Reprinted with permission from AlterNet.
Sutherland Springs, Las Vegas, Sandy Hook, Orlando…what do all these recent mass shootings have in common? The perpetrators of these horrific crimes showed a proclivity for violence against women. Yet despite the clear connection between violence at home and mass violence against the public, plenty of Americans—especially many white and Republican men—don’t see domestic violence as an issue of high importance.
A new PRRI study asked Americans whether they think domestic violence is a critical issue. Among all racial demographics, women were far more likely than men to answer in the affirmative. Fifty percent of women said domestic violence is a critical issue to them, versus about one-third (36 percent) of men.
Broken down politically, Republican men are the least interested in domestic violence (33 percent) and Democratic women are the most (57 percent). The trend corresponds to domestic violence as it’s been addressed in government. High-ranking leaders in recent years who have been most active around combating the problem are almost always Democrats, like Joe Biden, Barack Obama and Bill Clinton. As Amanda Marcotte of Salon writes, “Domestic violence is political because the ideology that drives it—that men are superior to women and have the right to control and dominate them—is political…It’s the attitude that drives the war on reproductive rights.” Not every Republican man believes in male supremacy, but the numbers speak for themselves.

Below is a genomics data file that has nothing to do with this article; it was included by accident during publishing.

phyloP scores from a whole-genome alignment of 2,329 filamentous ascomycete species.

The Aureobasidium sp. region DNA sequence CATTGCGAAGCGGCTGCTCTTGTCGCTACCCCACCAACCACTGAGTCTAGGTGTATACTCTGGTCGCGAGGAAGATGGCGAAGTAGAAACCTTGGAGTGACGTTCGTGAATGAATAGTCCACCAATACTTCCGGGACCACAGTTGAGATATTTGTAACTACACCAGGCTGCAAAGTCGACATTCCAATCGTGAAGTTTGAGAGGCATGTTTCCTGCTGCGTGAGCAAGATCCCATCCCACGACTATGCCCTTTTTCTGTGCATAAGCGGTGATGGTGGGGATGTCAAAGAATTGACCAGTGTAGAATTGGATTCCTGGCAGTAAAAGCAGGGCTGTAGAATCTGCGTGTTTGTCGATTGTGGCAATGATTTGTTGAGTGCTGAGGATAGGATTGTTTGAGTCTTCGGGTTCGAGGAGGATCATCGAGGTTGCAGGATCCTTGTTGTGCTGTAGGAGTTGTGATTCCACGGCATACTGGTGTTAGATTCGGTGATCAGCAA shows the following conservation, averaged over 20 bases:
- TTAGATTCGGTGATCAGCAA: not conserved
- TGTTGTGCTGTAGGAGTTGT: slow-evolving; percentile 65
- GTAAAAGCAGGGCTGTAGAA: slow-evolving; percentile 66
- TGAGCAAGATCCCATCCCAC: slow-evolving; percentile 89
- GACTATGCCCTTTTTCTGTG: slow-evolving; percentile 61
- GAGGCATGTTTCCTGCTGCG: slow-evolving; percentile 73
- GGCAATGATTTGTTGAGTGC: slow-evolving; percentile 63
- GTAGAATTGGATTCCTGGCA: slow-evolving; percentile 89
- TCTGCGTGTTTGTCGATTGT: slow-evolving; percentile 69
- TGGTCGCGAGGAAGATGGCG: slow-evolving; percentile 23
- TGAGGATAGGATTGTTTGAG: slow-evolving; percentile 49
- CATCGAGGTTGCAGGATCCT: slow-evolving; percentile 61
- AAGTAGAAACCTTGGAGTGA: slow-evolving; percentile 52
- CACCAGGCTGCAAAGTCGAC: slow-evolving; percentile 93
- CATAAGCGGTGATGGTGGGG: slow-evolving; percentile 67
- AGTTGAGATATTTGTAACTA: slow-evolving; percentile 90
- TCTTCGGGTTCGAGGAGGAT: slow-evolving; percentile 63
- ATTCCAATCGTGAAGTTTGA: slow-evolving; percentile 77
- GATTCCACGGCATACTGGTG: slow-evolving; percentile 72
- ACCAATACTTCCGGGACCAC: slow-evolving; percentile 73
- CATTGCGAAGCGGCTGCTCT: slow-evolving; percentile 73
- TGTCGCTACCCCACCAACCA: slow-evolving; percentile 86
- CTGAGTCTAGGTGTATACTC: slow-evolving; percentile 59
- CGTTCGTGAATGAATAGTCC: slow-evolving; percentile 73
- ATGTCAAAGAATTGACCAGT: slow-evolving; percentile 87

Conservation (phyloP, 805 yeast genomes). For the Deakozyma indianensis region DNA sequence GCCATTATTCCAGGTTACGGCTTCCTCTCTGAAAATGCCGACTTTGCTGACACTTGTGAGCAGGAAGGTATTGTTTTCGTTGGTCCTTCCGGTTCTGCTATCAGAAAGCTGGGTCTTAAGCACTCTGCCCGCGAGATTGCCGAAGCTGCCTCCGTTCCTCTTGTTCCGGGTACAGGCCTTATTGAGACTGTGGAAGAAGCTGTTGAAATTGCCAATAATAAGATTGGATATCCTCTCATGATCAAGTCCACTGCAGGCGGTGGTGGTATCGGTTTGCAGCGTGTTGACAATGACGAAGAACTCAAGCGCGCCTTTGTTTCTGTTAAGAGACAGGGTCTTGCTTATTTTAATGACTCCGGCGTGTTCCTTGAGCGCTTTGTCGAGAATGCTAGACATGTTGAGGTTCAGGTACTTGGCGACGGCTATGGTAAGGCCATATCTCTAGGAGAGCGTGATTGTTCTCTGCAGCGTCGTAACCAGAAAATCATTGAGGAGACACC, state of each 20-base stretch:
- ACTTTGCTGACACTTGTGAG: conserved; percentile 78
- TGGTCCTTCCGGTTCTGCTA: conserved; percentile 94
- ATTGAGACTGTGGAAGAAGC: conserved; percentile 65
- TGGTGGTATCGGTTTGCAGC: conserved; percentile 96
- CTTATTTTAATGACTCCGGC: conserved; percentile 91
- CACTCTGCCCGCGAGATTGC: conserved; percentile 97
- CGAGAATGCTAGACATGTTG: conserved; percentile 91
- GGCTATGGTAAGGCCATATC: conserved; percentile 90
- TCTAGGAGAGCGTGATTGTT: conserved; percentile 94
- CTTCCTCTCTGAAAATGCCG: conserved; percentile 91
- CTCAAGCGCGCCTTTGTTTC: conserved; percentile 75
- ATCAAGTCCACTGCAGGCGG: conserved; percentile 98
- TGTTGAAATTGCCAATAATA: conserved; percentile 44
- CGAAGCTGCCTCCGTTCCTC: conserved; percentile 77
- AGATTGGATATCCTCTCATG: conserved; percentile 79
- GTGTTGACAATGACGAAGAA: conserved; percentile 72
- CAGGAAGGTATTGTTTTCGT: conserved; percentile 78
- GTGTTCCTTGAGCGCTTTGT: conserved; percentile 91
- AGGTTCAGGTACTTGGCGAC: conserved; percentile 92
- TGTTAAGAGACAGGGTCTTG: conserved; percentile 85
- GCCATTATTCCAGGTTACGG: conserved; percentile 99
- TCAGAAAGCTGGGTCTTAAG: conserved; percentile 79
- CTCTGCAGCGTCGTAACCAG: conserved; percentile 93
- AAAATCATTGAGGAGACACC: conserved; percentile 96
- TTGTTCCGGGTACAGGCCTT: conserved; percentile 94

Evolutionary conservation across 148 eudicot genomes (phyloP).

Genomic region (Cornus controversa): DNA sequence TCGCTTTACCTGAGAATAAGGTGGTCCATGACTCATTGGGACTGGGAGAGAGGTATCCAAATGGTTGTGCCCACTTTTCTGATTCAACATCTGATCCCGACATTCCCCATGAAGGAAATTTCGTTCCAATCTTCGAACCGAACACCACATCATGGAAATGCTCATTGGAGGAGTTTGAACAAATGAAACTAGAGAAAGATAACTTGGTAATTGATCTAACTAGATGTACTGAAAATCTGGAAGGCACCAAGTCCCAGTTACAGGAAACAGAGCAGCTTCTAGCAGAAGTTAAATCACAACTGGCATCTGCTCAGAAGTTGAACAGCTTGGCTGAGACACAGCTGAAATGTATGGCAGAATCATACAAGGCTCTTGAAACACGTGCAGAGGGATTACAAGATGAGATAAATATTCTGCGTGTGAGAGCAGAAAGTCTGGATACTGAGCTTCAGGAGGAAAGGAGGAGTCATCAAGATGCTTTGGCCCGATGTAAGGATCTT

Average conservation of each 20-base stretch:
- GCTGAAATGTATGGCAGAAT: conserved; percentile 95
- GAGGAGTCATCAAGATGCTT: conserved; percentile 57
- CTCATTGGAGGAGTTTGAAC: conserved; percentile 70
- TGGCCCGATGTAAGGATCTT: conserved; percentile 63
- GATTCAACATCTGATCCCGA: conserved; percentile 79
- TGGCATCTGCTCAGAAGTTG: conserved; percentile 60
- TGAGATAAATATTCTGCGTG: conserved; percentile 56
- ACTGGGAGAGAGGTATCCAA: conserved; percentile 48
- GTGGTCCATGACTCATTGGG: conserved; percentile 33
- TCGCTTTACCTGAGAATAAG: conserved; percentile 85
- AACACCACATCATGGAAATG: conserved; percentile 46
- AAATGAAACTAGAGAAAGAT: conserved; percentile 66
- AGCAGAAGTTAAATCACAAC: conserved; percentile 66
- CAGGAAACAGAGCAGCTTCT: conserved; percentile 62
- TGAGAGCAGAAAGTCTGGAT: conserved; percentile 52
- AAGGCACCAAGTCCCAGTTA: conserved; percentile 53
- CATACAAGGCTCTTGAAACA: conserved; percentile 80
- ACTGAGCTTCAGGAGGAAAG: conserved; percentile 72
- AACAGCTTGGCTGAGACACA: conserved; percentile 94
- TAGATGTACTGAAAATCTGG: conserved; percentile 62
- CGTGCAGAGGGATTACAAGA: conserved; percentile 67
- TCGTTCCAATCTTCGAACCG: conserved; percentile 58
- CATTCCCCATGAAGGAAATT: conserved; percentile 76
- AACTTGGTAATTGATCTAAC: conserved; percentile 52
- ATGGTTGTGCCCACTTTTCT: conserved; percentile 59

It’s likely that men aren’t as concerned with domestic violence because they are usually the perpetrators, and women are usually the victims. One in four women and one in seven men are victims of physical abuse at home. In the same vein, it’s not surprising that black women are more concerned with the issue than white women are, since African-American women experience domestic violence at a rate 35 percent higher than white women.
But men should care. They should be much more concerned than they report to be, and not just because of the pervasive nature of misogyny. As Marcotte explains, “research conducted by Everytown for Gun Safety found that 54 percent of mass shootings between 2009 and 2016—defined as incidents in which four or more people besides the shooter are killed—involved the killing of a partner or at least one family member.”
If white and Republican men don’t care about the women whose husbands and boyfriends beat them, you’d think they would care that many of the recent mass shooters had previously committed acts of domestic violence. Women may usually be the victims of violence at home, but mass shooters don’t discriminate when it comes to gender.
Perhaps it’s not entirely these men’s fault for not making the connection. The mainstream media has largely underreported domestic violence in the context of mass shootings, which normally prompt conversations around issues like gun control, labels like “gunman” versus “terrorist” and mental health treatment. As HuffPost’s Melissa Jeltsen wrote, “the untold story of mass shootings in America is one of domestic violence.” It’s a bleak conclusion to draw, but it may take a full telling of this story for white conservative men to start caring about violence against women in the home.